The fragmentary reforms carried out so far have not curbed oligarchic influence to any significant degree. Even the positive solutions adopted by the Verkhovna Rada, which should have undermined the oligarchs’ clout, have been watered down or delayed (e.g. the introduction of public financing of political parties has been postponed until 2017). Thanks to the President’s control of the General Prosecutor’s Office, it has been possible to effectively thwart some inconvenient investigations. Norr has any substantial deregulation of the economy taken place, which could have created the right conditions for the development of small- and medium-sized enterprises and undermined the preferential conditions on which the oligarchic businesses operate. A situation around Ukrnafta is an excellent case showing that some of alleged government efforts to get rid of oligarchic influence are merely a PR-campaign or imitation. This key oil company, de iure controlled by the state, is de facto still owned by Ihor Kolomoyskyi’s Pryvat Group.
The experience of the last two decades clearly demonstrates that the oligarchic model of Ukrainian economy cannot provide a viable alternative to an effectively functioning market because it cannot create stable sources of growth. The oligarchs, who have taken over entire economic sectors, have been mainly interested in maximising their profits and have cared little about the development of their assets. As a result of this extensive and anti-development economic model, almost none of the big business-dominated sectors of the Ukrainian economy has undergone any modernisation (e.g., mining and metallurgy).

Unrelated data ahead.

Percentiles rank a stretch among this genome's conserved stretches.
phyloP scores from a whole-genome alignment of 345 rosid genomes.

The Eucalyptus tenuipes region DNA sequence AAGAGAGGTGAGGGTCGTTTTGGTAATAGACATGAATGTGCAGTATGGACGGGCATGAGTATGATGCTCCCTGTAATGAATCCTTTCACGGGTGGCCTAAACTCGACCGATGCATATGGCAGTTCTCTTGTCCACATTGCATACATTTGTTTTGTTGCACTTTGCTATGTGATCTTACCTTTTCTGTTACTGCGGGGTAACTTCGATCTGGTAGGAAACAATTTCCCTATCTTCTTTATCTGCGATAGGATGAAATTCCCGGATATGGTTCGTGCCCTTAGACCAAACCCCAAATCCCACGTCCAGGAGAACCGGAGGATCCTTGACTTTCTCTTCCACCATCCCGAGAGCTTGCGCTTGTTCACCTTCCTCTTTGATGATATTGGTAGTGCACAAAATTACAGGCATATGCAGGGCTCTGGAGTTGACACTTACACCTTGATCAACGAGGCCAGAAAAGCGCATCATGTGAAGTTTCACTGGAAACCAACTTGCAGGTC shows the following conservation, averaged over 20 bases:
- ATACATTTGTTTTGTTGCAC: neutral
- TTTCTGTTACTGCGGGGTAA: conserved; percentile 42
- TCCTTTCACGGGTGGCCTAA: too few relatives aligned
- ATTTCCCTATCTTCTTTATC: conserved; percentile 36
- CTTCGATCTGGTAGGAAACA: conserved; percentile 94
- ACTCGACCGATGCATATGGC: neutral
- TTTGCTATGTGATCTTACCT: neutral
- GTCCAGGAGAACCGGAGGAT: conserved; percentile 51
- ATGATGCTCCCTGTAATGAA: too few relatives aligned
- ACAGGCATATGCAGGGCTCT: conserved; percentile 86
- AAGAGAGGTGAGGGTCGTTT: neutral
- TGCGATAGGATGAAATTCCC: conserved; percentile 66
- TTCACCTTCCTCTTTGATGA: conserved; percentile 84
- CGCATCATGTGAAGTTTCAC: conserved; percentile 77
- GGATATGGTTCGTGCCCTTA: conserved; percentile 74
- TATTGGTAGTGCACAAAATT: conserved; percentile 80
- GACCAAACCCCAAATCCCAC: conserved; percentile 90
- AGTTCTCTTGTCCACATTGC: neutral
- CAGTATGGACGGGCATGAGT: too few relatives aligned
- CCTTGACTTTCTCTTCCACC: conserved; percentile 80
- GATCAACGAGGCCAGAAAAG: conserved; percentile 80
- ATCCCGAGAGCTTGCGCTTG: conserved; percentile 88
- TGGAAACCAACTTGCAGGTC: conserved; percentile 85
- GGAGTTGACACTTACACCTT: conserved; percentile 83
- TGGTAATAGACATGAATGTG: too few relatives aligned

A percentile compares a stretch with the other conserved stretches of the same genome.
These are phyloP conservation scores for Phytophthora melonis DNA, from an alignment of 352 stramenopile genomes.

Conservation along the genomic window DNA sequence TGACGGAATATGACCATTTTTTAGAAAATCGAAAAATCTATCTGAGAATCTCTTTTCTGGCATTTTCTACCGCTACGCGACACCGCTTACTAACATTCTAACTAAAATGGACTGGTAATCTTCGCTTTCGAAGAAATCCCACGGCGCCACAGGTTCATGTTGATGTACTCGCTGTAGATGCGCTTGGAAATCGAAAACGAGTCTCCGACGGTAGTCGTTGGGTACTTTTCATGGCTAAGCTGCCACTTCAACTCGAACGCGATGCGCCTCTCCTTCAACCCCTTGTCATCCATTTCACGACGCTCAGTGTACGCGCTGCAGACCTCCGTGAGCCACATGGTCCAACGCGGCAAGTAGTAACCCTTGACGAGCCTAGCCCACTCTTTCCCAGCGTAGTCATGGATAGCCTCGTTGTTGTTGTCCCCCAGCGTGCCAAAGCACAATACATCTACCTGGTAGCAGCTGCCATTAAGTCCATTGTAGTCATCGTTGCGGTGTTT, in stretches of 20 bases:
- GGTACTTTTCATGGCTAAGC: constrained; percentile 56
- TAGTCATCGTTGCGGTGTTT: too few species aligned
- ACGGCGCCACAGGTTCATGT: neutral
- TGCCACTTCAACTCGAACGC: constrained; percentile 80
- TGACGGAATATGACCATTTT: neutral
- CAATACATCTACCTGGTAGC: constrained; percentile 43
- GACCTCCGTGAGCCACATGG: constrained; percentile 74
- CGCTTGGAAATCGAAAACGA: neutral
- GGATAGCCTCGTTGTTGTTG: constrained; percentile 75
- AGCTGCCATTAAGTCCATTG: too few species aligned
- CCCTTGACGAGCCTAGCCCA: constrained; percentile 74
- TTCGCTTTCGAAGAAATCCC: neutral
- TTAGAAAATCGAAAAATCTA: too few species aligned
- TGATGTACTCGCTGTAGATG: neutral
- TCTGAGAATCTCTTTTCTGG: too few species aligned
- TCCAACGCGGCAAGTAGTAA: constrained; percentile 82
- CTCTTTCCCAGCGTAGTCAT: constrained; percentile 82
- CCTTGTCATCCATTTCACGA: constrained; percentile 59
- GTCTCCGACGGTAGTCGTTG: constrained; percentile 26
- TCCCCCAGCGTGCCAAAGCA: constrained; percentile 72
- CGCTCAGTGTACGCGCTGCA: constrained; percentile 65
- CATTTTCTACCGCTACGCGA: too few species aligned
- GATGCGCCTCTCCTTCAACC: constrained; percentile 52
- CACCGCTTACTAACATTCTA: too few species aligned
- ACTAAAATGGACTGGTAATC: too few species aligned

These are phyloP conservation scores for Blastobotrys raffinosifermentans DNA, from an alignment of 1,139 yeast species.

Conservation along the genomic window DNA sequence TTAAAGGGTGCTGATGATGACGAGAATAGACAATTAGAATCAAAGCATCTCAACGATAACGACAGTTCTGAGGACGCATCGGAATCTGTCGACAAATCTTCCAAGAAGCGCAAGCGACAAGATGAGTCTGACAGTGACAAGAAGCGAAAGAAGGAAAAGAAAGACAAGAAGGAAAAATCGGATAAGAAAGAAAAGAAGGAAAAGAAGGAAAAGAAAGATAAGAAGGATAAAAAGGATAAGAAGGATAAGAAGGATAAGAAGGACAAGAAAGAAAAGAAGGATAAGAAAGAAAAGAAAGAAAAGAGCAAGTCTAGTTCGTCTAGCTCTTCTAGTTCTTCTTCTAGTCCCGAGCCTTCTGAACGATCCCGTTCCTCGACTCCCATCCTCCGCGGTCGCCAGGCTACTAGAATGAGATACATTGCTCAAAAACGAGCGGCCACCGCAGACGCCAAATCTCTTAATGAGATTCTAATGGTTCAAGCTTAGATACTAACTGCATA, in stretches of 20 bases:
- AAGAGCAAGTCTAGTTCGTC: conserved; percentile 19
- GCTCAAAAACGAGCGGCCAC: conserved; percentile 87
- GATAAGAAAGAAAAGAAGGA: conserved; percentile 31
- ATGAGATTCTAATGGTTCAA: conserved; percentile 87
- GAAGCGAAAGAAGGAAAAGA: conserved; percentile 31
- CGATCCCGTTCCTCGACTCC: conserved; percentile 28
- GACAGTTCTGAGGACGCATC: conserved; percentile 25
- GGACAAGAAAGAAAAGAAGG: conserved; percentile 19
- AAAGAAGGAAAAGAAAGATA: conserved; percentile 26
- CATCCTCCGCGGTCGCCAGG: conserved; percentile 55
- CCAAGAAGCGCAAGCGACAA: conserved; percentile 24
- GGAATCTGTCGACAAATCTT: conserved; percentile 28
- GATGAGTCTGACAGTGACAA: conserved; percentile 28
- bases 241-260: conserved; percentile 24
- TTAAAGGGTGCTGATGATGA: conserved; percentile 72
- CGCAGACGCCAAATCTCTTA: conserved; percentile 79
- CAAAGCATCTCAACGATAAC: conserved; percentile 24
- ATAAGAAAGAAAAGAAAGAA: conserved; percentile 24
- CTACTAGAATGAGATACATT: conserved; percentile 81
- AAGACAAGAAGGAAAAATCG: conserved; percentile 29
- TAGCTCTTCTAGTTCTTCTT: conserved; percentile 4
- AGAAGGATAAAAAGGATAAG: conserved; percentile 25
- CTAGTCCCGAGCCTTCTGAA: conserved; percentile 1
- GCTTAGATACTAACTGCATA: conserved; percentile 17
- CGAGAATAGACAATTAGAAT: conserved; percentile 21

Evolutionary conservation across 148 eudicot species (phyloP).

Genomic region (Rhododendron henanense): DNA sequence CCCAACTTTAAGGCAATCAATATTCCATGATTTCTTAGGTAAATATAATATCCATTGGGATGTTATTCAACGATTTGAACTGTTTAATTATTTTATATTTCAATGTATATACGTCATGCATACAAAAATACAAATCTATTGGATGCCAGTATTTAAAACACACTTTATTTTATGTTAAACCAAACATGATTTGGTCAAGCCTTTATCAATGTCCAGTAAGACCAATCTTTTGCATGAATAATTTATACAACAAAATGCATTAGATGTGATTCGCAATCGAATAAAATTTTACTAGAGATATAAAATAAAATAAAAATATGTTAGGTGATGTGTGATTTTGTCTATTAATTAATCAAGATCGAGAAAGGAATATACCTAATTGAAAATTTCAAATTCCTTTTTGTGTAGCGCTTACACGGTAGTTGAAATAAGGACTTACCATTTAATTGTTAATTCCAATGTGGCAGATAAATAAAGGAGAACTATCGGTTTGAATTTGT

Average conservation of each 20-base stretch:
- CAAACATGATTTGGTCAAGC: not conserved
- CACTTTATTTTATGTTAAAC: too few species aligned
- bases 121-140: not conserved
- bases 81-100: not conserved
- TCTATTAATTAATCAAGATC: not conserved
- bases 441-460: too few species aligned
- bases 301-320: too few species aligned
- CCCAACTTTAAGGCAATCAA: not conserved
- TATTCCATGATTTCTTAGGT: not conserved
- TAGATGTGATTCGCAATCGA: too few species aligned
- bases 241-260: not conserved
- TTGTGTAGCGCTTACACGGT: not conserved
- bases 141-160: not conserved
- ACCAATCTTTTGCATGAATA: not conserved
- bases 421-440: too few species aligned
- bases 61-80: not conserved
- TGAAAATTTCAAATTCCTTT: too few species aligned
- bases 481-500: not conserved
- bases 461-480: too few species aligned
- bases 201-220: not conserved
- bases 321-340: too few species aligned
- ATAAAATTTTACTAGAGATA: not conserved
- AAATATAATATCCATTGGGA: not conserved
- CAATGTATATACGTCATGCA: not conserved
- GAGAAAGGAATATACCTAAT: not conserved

The government has yet to deliver on one of its key post-Maidan promises – to strip the oligarchic groups of influence as part of a deep reform process. While the highest-ranking members of the Ukrainian leadership regularly re-assert their commitment to de-oligarchisation in their policy statements, little is being done to actually achieve that goal. Given the scale of their observable lack of political will to do anything to that end, one should presume that the oligarchs will keep their influence as long as the current balance of power in Ukrainian politics prevails. Some more or less serious conflicts may emerge between the government and individual oligarchs, but this will not affect the system in any significant way.
Moreover, even if a snap election were to be held in the coming months, it would be very unlikely to lead to a qualitative change in the Verkhovna Rada and elevate parties free of oligarchic influences to power. Faced with costly election campaigning, each of the major political parties would need to reach for the financial and media support of the oligarchic groups, and would have to put the oligarchs’ representatives in its election lists in return. In view of the general weakness of the state and the other, previously described instruments of oligarchic influence, this means that in the foreseeable future, the oligarchs will continue to act as ‘stakeholders’ of Ukrainian politics with a blocking package.
The author recently published a detailed report: Keystone of the system. Old and new oligarchs in Ukraine.
The author doesn`t work for, consult to, own shares in or receive funding from any company or organization that would benefit from this article, and have no relevant affiliations